Diversity Reading Challenge

Echo by Pam Munoz Ryan

I have been wanting to read a book by Pam Munoz Ryan (Hey we have the same first name!!) for a while now.

Echo by Pam Munoz Ryan

Echo is a delight. The book is mildly complicated so it’s probably best for older tweens. By complicated I mean that there are several stories interwoven with one common thread. If your reader is not able to follow a story like this, it will seem like work.

I’ll admit, it was tough for me to adjust to each different characters’ story after I had just gotten emotionally connected to them. The payoff, of course, in the end was so worth it! If your reader loves history, music, people of color, good triumphing over evil, etc, kind of stories, then this is the book for them.  As a former musician, the music references within the story take you deep inside yourself and you’re able to connect with the characters so much more.

The fact that each child overcame difficult life situations will also uplift the reader. I was so sad the book had to end.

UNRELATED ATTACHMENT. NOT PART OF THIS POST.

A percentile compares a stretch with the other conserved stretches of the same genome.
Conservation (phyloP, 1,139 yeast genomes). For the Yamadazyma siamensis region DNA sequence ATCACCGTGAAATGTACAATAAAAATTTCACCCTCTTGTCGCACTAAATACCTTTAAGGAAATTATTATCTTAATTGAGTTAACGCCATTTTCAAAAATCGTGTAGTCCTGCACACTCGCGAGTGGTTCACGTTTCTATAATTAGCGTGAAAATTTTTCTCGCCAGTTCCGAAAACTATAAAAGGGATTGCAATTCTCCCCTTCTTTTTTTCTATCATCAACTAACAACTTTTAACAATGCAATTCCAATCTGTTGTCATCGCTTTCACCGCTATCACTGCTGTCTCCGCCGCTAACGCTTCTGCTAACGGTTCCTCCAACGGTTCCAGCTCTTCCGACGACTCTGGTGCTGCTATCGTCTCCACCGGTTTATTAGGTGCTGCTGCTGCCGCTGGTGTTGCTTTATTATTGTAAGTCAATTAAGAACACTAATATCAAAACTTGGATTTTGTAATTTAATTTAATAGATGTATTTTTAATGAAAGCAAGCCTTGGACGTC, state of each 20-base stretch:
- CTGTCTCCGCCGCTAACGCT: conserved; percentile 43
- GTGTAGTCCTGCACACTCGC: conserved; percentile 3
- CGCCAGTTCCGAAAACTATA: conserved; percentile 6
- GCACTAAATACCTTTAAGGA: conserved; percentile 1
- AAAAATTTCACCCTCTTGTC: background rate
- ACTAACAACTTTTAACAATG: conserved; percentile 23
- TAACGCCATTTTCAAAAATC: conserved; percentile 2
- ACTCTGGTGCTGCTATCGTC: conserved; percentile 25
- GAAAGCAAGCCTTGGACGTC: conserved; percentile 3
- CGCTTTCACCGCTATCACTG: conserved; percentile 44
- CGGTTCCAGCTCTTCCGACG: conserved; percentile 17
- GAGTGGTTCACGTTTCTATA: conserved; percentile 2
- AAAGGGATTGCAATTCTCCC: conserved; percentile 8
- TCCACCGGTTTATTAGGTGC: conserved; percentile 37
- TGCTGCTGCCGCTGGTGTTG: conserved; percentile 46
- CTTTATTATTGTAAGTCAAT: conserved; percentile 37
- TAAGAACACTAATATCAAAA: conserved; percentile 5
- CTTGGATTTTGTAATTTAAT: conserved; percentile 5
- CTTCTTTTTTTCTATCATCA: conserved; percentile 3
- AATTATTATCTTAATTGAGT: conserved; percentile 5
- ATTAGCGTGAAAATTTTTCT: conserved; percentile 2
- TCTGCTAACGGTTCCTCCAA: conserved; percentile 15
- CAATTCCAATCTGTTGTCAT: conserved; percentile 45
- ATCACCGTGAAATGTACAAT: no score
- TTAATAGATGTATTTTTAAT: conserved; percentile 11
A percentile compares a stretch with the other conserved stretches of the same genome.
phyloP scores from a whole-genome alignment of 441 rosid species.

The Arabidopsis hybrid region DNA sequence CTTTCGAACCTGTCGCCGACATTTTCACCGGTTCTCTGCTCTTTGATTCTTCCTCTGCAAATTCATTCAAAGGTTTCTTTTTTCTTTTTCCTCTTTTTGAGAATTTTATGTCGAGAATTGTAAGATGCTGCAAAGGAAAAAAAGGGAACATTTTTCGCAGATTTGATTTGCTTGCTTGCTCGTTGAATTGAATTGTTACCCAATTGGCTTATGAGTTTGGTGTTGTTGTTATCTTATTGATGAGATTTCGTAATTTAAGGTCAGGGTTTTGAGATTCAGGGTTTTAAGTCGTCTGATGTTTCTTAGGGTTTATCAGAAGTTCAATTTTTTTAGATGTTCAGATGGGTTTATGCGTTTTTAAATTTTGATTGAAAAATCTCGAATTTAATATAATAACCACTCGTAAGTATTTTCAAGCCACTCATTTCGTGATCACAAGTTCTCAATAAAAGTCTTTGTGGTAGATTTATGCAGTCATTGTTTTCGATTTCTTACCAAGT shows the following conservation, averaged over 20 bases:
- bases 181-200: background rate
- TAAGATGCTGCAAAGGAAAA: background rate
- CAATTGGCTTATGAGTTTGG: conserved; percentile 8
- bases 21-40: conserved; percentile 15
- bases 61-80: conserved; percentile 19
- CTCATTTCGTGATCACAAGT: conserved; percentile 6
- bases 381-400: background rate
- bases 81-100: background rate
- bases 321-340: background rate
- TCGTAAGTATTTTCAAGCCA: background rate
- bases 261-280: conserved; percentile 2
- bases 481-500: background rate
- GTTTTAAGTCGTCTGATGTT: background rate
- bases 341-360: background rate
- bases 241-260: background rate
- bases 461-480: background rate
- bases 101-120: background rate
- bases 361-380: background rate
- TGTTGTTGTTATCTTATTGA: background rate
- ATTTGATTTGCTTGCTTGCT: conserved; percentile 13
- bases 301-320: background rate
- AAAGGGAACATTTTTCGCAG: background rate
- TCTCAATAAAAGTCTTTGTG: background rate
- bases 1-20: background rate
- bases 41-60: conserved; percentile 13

And OH how I want a harmonica! Also book 1 of the 2016 Diversity Reading Challenge! One of the main characters is a young Hispanic girl.

Books Children

The Map to Everywhere by Carrie Ryan and John Parke Davis


The Map to Everywhere by Carrie Ryan and John Parke Davis

You know I’m all about books with pirates, right? Good or bad, ugly or princess, if there’s a pirate in it, I want to read it!

You also know that I love a good opening line in a book. It sets the tone and if done accurately opens up a world of wonder.  Here’s the first line of The Map to Everywhere:

Fin crouched behind a rack of bootleg flavors, trying hard to ignore the taste of rat fu and broccoli juice seeping from the grungy bottles.

Love it! Makes me want to barf and run away at the same time.  But it also lets you know that the author(s) have some good stuff in store for you.

map to everywhere

To Master Thief Fin, an orphan from the murky pirate world of the Khaznot Quay, the Map is the key to finding his mother. To suburban schoolgirl Marrill, it’s her only way home after getting stranded on the Pirate Stream, the magical waterway that connects every world in creation. With the help of a bumbling wizard and his crew, they must scour the many worlds of the Pirate Stream to gather the pieces of the Map to Everywhere–but they aren’t the only ones looking. A sinister figure is hot on their tail, and if they can’t beat his ghostly ship to find the Map, it could mean the destruction of everything they hold dear!